...Mukul’s first row account of the terrifying incident.... It left 20 people killed, including Pakistanis, Indians and Americans, and several others shot, or injured while escaping the four well-armed but nervously fidgety gunmen who took control of the 747 Jumbo at Karachi airport’s tarmac.

During the three or four days he spent in the city Mukul acquired deep affection for Karachi, its Edhi Foundation and its caring, selfless doctors. However, a broad-brush view of the political context in 1986 could help us locate the distance we have traveled through the turbulent decades with their sharp ideological bends and political U-turns culminating in the brazen terror attack on the same airport a few weeks ago, albeit with a contrary purpose this time.

The issue for the Arabic-speaking Pan Am hijackers was the liberation of Palestine from Israel’s occupation. 

Those who have watched the Middle East for the last three decades or more would know how that objective has become a distant dream with chances of an equitable and just fulfillment for the region’s Jews and Arabs looking more remote than ever before. By contrast the recent attack on Karachi’s Jinnah Airport had pretty much an opposite purpose. In fact, the outrage mirrored what could be a string of choreographed events in Baghdad, Tripoli and Damascus whereby self-styled Muslim puritans are targeting those who had assiduously supported the idea of a free and multicultural Palestine.

At several levels, the intra-Muslim bloodshed dominating the political firmament of the Middle East and swathes of South Asia today, seems to have its genesis in the disastrous 1981 Fez summit of the Arab League. Saudi Arabia’s Fahd Plan, which effectively proposed to recognise Israel and promised it security in return for what major Arab leaders saw as a moth-eaten Palestinian state with municipal rights, was rejected by Iraq, Syria and Libya.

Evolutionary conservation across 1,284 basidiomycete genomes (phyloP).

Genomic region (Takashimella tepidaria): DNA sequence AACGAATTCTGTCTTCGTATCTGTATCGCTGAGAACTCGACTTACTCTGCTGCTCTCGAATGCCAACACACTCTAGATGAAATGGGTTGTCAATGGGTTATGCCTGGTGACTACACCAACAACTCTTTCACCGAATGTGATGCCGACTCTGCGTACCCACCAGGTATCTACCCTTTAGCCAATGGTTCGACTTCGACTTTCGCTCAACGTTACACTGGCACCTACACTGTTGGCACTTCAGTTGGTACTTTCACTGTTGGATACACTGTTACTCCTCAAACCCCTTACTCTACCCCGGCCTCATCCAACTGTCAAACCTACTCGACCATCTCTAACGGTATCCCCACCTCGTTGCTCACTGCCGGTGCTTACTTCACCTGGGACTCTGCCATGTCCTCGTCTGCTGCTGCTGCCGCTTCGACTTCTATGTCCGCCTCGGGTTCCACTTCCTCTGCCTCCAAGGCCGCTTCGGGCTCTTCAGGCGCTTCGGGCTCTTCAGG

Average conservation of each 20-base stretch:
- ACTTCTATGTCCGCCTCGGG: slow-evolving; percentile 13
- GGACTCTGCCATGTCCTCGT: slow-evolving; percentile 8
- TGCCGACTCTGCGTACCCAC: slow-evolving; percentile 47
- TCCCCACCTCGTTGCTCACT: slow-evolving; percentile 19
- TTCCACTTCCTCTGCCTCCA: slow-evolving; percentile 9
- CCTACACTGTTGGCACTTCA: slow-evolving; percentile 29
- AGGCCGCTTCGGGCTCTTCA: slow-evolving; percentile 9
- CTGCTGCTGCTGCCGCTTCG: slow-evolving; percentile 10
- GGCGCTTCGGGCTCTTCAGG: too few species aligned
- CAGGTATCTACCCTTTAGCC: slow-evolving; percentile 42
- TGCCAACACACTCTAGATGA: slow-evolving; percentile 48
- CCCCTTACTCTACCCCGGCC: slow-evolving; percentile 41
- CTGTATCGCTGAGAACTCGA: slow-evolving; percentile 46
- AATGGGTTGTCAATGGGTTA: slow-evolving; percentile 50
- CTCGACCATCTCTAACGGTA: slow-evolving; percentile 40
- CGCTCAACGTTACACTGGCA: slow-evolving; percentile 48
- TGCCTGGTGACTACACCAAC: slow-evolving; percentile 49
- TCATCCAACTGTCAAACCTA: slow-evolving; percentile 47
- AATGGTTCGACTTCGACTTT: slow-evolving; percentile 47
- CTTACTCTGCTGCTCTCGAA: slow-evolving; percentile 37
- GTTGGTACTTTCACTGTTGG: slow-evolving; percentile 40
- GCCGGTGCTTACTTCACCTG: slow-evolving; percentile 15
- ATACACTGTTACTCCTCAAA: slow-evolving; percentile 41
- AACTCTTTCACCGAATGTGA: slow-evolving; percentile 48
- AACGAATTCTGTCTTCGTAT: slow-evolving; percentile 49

Look closely, and you would find the three countries that steadfastly opposed the Fahd Plan are the ones confronting an existential challenge, their secular and tyrannical rulers being sought to be replaced by rabid and tyrannical rulers who largely share Riyadh’s political allergies, if not its worldview.

I didn’t ask Mukul Vaingankar if he had a preference between Israel and Palestine when he was seated on the window seat right in the front row of the economy class cabin while disaster prepared to strike the plane. Nor does he evidently have a view now. What was evident from his narrative though was that ordinary Indians and Pakistanis have a subtle bonding that endures, albeit undetected largely because it is their governments mostly that are handling or mishandling each other.